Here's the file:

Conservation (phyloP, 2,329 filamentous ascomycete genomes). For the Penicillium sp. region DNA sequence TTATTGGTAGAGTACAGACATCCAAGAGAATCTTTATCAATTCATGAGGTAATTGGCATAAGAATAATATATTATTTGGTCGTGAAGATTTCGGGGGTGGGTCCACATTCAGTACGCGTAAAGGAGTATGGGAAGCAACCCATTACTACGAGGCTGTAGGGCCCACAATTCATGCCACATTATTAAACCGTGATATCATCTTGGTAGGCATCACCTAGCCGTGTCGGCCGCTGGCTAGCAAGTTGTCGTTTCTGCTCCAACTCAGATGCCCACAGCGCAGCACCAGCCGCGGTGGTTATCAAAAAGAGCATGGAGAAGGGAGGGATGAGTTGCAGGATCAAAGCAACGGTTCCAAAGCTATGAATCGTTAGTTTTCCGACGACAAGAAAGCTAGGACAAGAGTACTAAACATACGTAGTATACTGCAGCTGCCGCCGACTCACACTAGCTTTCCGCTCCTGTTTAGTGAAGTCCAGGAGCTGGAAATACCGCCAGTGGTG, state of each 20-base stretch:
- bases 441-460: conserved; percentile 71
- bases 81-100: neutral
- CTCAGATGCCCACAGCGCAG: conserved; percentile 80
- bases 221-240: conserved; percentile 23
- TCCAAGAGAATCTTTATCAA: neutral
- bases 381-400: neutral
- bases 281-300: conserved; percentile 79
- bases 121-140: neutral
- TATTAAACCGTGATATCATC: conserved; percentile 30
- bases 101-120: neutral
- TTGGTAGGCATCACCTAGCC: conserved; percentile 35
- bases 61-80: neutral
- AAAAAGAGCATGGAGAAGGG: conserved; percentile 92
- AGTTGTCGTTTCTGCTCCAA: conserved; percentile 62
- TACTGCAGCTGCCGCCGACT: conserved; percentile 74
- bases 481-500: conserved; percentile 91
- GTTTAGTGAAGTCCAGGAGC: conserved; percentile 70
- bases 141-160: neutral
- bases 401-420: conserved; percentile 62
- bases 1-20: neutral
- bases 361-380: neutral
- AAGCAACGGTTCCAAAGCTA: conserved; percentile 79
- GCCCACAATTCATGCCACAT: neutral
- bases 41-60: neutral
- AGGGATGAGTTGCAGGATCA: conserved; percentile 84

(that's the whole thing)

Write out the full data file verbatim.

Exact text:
Conservation (phyloP, 2,329 filamentous ascomycete genomes). For the Penicillium sp. region DNA sequence TTATTGGTAGAGTACAGACATCCAAGAGAATCTTTATCAATTCATGAGGTAATTGGCATAAGAATAATATATTATTTGGTCGTGAAGATTTCGGGGGTGGGTCCACATTCAGTACGCGTAAAGGAGTATGGGAAGCAACCCATTACTACGAGGCTGTAGGGCCCACAATTCATGCCACATTATTAAACCGTGATATCATCTTGGTAGGCATCACCTAGCCGTGTCGGCCGCTGGCTAGCAAGTTGTCGTTTCTGCTCCAACTCAGATGCCCACAGCGCAGCACCAGCCGCGGTGGTTATCAAAAAGAGCATGGAGAAGGGAGGGATGAGTTGCAGGATCAAAGCAACGGTTCCAAAGCTATGAATCGTTAGTTTTCCGACGACAAGAAAGCTAGGACAAGAGTACTAAACATACGTAGTATACTGCAGCTGCCGCCGACTCACACTAGCTTTCCGCTCCTGTTTAGTGAAGTCCAGGAGCTGGAAATACCGCCAGTGGTG, state of each 20-base stretch:
- bases 441-460: conserved; percentile 71
- bases 81-100: neutral
- CTCAGATGCCCACAGCGCAG: conserved; percentile 80
- bases 221-240: conserved; percentile 23
- TCCAAGAGAATCTTTATCAA: neutral
- bases 381-400: neutral
- bases 281-300: conserved; percentile 79
- bases 121-140: neutral
- TATTAAACCGTGATATCATC: conserved; percentile 30
- bases 101-120: neutral
- TTGGTAGGCATCACCTAGCC: conserved; percentile 35
- bases 61-80: neutral
- AAAAAGAGCATGGAGAAGGG: conserved; percentile 92
- AGTTGTCGTTTCTGCTCCAA: conserved; percentile 62
- TACTGCAGCTGCCGCCGACT: conserved; percentile 74
- bases 481-500: conserved; percentile 91
- GTTTAGTGAAGTCCAGGAGC: conserved; percentile 70
- bases 141-160: neutral
- bases 401-420: conserved; percentile 62
- bases 1-20: neutral
- bases 361-380: neutral
- AAGCAACGGTTCCAAAGCTA: conserved; percentile 79
- GCCCACAATTCATGCCACAT: neutral
- bases 41-60: neutral
- AGGGATGAGTTGCAGGATCA: conserved; percentile 84